Choosing Not To Fly Home For The Holidays, For The Climate’s Sake
This year Thom Hawkins is missing his fourth family Thanksgiving back home in Minnesota, by choice.
The 82-year-old lives in Glendale, Calif., and hasn’t visited his extended family of nieces, nephews and cousins since September 2016. That’s when he decided he couldn’t fly anymore because of environmental concerns. Ever since, he has missed weddings, birthdays and graduations, and he expects to miss funerals.
“On the last trip there I felt guilty, if you want to know the truth,” Hawkins says. “I [had] become very aware of climate change … probably hyper-aware, more than most people that I know.”
He’s even told his family to no longer fly to California to visit him, as he doesn’t want them to contribute to climate change on his behalf. Hawkins is part of a small but growing number of people who are choosing not to fly, or to fly less.
A group called Flight Free, which has members in at least 10 countries, and another called NoFlyClimateSci, claim more than 20,000 people around the world have signed different public pledges to not fly in 2020. There is an international push to raise those numbers by the end of the year.
“We’re trying to inspire climate action, and when people choose not to fly that’s one of the most immediate and direct and cheapest ways that people can help solve the climate crisis,” says Ariella Granett, who helped found Flight Free USA.
The United States produces the most carbon emissions from airplanes, creating nearly a quarter of the global total. About 69% of U.S. emissions come from domestic operations, according to the International Council On Clean Transportation.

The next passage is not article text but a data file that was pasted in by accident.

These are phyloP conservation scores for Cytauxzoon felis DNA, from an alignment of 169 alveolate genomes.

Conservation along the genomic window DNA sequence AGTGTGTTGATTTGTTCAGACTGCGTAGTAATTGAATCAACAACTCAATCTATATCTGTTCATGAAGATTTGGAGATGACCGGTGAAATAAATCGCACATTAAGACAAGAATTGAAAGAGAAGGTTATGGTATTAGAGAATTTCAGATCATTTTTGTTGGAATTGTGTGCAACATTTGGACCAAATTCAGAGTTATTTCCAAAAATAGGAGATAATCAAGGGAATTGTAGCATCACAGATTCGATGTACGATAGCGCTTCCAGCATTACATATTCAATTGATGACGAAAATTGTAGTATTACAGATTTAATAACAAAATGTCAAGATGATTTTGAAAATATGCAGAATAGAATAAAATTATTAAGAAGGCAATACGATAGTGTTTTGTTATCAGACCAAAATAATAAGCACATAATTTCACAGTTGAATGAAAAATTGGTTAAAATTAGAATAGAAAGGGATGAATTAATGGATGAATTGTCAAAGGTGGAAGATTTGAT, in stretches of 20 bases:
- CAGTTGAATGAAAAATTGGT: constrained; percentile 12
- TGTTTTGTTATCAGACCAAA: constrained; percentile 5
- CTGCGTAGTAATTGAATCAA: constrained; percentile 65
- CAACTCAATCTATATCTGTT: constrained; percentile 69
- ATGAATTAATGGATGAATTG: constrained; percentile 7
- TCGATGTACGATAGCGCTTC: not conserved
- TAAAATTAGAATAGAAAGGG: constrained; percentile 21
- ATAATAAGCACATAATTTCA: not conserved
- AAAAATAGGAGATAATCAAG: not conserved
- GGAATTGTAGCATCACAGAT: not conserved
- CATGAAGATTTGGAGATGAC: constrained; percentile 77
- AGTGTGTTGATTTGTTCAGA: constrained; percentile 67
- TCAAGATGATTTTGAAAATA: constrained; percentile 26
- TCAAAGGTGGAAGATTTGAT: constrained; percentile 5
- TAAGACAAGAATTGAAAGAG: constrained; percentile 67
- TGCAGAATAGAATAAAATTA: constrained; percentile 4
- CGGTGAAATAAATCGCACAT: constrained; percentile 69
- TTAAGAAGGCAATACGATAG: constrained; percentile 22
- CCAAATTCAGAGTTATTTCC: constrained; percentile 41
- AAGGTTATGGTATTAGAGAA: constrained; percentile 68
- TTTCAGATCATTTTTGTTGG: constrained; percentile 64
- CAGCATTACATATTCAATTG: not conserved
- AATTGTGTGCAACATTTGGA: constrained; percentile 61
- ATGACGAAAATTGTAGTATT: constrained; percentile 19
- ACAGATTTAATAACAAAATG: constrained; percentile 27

The European Union comes in second with 19% of global emissions, while China is a close third at 13%.
Acting on conviction comes with sacrifice
Flight Free was founded in Sweden in 2018 under the name We Stay On The Ground. The country spawned the notion of flight shame — or flygskam in Swedish — and train brag, or tagskryt, as when someone posts photos of themselves taking the train to encourage others to do the same.
Sweden is also the home of teenage climate activist Greta Thunberg, who made headlines this summer when she avoided flying by sailing across the Atlantic to attend a U.N. climate conference.
Granett thinks the no-fly movement started in Sweden because of the keen awareness of melting glaciers in the north of the country, combined with the ease of rail travel in Europe. Flight Free and all of their associated groups want 100,000 people in each member country to pledge not to fly for a year. None are close to that goal, but activists believe they’ve already made some gains in Sweden.
In October, Swedavia AB — a state-owned company that operates 10 of Sweden’s busiest airports — reported that international passengers dropped nearly 2%, while domestic passengers dropped 10% compared with the same month last year. The company tells NPR that many factors played into that drop in passengers, including air travel taxes and flygskam.
Even in the U.S., a recent study by Swiss bank UBS found that about 24% of respondents reported reducing their air travel by at least one flight in the past year because of environmental concerns, up from 19% in an earlier survey.
Peter Kalmus, founder of NoFlyClimateSci and a climate scientist at NASA’s Jet Propulsion Laboratory in Pasadena, Calif., thinks that the airline industry should pay attention.
“If I were one of the executives in the aviation industry, I would be taking this movement very seriously,” Kalmus says. “And that should be very frightening.”